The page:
Ayya Gunasari was born in Burma (now Myanmar) in 1932. She went to medical school there and then immigrated to the United States with her husband in 1961 to pursue a post-graduate degree. She became an anaesthesiologist and raised five children. Ayya Gunasari began meditating in the late 1970s with Mahasi Sayadaw, Taung Pulu Sayadaw, Sayadaw U Silananda, and Sayadaw U Pandita. She was a serious meditator and would invite these teachers to come and teach at her home, where she would run retreats free of charge.
A turning point in her life came in 1989, when she was reading Bhikkhu Bodhi's English translation of the Samannaphala Sutta, the Sutta on the Fruits of Recluseship, which describes the benefits of monastic life. She realized that she wanted to become a bhikkhuni—a woman who is fully ordained. But although the Buddha ordained bhikkhunis and established that bhikkhunis were a necessary part of the four-fold assembly, Ayya Gunasari did not know of the existence of bhikkhunis in modern times. She began to do research and discovered that there were a few bhikkhunis who had been recently ordained in the Theravada tradition. She spoke to her teacher Sayadaw U Silananda about what she had discovered, and he said that the lineage of bhikkhunis had been lost in ancient times and that Burmese monks believed that it could not be reestablished. As Ayya Gunasari continued to do research, she continued to show her findings to Sayadaw U Silananda. He told her that he was aware of Buddhist monks in the earlier part of the 1900s who had helped bhikkhunis and who were criticized—and one was forced to disrobe—because of the disapproval of their fellow monks. He told her that he could not help her or he would suffer the same fate that those monks had. However, he did not say that she shouldn't ordain. Instead, he asked, “What would you do if you didn't have someone to give you these precepts?” Ayya Gunasari, ever determined, told him that she would go in front of a Buddha image and take them herself. Sayadaw U Silananda picked up the phone and called Venerable Walpola Piyananda, the Chief Sangha Nayaka Thero of the Sri Lankan Sangha in North America and asked him to help Ayya Gunasari to ordain.
In 2002, then aged 70 and a grandmother, Ayya Gunasari entered into monastic life as a samaneri (novice), ordained by Venerable Piyananda and Venerable Pannaloka Mahathera at Dharma Vijaya Buddhist Vihara in Los Angeles. It was Sayadaw U Silananda who gave her the name “Gunasari,” which means one who has the essence of virtue.
After her samaneri ordination, Ayya Gunasari went to her homeland of Burma in order to do an intensive retreat under the guidance of her teacher Sayadaw U Pandita. When he saw her in her samaneri robes, he asked her to change into the robes of a ten-precept thilashin, because he said that the monks would be shocked that she had ordained as a samaneri. Ayya Gunasari was heartbroken, but acceded to her teacher's request. After finishing the retreat, she left Burma for Sri Lanka with a renewed sense of the plight of Buddhist women and the issue of inequality. She never returned to Burma again.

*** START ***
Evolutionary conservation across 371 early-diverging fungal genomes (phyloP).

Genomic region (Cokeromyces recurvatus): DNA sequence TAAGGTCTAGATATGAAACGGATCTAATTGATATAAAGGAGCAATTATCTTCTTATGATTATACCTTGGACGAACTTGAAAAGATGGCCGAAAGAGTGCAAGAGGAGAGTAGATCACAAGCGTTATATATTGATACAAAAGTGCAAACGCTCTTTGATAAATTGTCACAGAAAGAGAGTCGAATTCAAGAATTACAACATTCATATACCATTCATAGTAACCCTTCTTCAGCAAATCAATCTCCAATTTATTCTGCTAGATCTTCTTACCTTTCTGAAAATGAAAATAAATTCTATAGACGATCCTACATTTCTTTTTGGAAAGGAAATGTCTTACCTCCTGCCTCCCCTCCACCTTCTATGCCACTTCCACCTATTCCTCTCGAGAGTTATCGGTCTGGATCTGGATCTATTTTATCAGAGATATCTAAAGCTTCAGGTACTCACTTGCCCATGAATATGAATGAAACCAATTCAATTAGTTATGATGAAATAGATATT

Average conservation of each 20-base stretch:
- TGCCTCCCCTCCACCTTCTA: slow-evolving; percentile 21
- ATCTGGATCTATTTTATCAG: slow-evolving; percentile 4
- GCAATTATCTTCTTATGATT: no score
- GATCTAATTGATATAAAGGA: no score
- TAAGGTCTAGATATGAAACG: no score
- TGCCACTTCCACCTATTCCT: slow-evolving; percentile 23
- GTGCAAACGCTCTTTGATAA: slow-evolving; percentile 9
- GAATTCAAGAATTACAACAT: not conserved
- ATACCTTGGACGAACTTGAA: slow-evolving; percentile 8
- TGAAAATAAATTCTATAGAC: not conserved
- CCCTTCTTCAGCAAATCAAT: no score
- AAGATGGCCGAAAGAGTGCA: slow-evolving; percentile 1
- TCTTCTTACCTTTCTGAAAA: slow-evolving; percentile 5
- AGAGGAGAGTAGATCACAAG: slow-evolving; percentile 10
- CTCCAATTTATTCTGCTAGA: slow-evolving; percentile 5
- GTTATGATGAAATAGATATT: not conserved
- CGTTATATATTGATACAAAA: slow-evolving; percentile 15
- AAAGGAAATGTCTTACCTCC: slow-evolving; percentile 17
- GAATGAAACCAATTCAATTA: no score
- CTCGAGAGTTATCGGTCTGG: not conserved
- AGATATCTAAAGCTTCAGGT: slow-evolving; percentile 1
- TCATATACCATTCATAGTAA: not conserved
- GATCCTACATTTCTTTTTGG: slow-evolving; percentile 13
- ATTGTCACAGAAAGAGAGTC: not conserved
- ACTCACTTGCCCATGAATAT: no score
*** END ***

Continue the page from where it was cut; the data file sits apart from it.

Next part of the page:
In 2003, Ayya Gunasari was ordained as a bhikkhuni in Sri Lanka. Following her full ordination, she returned to the United States to live. She stayed in various dhamma centers and in a supporter's garage. It took years for her teacher, Sayadaw U Pandita, to recognize her as a bhikkhuni, but eventually he did. In 2006, she was named an Outstanding Woman in Buddhism at the United Nations in Bangkok. In 2007, she was a speaker at the First Global Congress of Buddhist Women in Hamburg, Germany. Since 2007, after being invited by Therese Duchesne to be the abbess at Mahapajapati Monastery, Ayya Gunasari has devoted herself to providing a place for women to become bhikkhunis and to practice the path set forth by the Buddha.
Although Ayya Gunasari never intended to be a spiritual director, she became one because she wants things to be easier for other women monastics than they were for her. When she first ordained, her idea was to become a recluse because she had become disenchanted with life, but she discovered that being a bhikkhuni is not only about meditating. She says:
“Although I like freedom and solitude, I also like the restraints of being part of a community. It inspires me when we all get along as a Sangha, show concern for each other, and go through challenges together. Also, I enjoy giving to others in the Sangha, including those outside my immediate community. Although we may have personality differences, we belong to each other. We are sisters; we are one. The whole thing is Sangha. It is not complete on our own.”